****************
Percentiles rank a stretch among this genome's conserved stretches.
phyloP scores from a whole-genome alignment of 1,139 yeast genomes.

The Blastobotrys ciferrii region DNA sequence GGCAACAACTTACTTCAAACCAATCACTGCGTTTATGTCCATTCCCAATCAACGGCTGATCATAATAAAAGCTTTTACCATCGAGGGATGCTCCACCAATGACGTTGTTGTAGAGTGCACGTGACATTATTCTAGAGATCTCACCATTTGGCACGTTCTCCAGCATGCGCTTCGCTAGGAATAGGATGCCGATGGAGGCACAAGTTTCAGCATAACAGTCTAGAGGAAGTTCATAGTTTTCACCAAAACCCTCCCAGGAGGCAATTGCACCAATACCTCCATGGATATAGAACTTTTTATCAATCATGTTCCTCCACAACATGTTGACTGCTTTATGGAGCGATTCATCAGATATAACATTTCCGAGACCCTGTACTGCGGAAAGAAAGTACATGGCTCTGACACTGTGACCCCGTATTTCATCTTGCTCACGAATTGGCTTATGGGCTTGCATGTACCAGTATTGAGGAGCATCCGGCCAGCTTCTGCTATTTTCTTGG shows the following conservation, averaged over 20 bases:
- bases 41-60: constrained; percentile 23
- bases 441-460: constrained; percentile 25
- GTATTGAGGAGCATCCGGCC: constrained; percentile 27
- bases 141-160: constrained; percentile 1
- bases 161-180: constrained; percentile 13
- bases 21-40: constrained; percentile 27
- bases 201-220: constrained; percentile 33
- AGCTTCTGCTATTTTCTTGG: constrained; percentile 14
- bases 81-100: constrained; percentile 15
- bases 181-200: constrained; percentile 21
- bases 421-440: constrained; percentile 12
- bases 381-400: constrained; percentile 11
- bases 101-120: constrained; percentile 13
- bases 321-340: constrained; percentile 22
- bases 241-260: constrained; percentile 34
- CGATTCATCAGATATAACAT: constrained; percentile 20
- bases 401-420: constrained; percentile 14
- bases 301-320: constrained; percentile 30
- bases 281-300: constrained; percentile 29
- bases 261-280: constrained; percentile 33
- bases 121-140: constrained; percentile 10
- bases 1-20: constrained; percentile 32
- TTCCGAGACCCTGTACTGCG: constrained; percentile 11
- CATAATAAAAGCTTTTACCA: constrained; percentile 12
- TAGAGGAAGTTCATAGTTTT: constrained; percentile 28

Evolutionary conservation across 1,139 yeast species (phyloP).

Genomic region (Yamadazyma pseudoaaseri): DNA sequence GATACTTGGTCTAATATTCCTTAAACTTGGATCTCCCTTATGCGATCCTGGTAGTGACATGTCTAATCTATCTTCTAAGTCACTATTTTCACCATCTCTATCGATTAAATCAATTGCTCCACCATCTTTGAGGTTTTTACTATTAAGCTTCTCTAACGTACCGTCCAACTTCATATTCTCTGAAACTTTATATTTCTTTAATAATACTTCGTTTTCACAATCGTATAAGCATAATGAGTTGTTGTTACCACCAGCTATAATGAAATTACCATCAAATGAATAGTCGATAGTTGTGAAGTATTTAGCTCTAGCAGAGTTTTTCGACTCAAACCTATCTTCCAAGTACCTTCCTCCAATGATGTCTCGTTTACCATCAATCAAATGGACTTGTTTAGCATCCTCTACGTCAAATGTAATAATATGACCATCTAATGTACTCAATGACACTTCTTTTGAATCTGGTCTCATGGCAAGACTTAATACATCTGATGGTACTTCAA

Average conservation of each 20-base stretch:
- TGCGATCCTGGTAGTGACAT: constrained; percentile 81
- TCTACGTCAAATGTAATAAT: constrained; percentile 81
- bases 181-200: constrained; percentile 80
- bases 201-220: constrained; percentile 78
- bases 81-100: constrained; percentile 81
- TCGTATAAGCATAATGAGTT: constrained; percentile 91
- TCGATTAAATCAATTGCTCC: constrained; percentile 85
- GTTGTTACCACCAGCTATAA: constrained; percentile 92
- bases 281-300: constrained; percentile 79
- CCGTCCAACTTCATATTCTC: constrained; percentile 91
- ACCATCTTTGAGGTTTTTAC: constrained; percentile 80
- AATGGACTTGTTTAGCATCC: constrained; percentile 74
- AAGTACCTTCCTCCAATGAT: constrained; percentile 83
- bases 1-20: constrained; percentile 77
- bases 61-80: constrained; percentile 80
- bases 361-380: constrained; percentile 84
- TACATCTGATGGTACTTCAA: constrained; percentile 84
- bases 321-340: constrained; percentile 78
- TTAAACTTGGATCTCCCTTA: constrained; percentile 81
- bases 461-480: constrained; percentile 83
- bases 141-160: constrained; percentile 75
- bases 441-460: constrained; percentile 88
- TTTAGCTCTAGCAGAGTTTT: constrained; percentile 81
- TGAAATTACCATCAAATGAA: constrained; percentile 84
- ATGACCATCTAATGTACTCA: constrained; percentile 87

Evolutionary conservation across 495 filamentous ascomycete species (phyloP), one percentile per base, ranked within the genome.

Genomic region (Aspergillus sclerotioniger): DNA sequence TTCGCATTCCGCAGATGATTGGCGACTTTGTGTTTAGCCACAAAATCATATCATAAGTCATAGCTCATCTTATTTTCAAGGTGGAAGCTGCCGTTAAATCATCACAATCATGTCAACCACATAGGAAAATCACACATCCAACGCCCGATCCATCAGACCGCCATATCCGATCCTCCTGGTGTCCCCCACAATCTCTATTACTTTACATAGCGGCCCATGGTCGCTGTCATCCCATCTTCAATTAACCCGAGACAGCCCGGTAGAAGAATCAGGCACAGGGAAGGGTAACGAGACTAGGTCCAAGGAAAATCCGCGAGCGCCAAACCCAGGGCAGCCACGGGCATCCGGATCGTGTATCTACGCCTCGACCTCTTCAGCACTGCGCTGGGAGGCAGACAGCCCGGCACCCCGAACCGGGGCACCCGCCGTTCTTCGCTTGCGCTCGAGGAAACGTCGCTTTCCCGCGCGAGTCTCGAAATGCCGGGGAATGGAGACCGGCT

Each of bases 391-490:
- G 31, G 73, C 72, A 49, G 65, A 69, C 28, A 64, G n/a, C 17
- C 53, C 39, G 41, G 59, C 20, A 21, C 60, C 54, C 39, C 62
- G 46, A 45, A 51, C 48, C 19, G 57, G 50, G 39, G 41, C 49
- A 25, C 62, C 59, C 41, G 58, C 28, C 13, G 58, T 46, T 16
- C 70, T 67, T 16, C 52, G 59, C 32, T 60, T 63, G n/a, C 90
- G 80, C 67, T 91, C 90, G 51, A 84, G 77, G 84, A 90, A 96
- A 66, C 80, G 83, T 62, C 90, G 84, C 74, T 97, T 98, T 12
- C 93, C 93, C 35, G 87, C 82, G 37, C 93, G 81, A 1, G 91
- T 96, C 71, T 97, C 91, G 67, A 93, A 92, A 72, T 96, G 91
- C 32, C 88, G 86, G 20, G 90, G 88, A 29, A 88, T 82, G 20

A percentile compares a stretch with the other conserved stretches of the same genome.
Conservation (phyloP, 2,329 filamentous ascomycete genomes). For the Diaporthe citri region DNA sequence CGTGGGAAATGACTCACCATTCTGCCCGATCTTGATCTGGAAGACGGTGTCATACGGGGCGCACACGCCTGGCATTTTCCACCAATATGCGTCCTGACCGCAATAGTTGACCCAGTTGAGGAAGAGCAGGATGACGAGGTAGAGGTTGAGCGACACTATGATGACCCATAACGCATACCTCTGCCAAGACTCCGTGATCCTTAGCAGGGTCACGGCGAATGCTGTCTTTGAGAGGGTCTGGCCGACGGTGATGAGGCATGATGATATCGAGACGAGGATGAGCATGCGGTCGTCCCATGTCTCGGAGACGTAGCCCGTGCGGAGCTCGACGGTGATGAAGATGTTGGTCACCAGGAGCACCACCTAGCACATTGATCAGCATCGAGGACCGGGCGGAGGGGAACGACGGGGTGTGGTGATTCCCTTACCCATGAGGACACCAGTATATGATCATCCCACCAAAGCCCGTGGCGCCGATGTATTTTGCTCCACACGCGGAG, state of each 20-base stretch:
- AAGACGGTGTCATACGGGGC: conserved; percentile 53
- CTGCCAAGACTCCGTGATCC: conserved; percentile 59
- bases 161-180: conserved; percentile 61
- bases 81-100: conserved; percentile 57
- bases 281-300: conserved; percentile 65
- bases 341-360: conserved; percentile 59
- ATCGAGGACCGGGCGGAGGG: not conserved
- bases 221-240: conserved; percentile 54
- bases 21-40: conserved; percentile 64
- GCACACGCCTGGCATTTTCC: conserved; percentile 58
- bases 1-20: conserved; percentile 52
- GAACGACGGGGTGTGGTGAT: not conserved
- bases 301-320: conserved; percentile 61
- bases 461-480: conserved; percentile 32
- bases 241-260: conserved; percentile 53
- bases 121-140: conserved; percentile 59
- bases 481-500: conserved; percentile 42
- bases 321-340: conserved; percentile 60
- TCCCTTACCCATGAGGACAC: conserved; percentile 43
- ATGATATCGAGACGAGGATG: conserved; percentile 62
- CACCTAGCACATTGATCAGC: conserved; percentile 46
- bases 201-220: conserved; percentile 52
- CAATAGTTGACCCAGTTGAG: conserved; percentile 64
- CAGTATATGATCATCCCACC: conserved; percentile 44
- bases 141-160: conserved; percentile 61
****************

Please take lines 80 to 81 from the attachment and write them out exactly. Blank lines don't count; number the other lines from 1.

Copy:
- bases 21-40: conserved; percentile 64
- GCACACGCCTGGCATTTTCC: conserved; percentile 58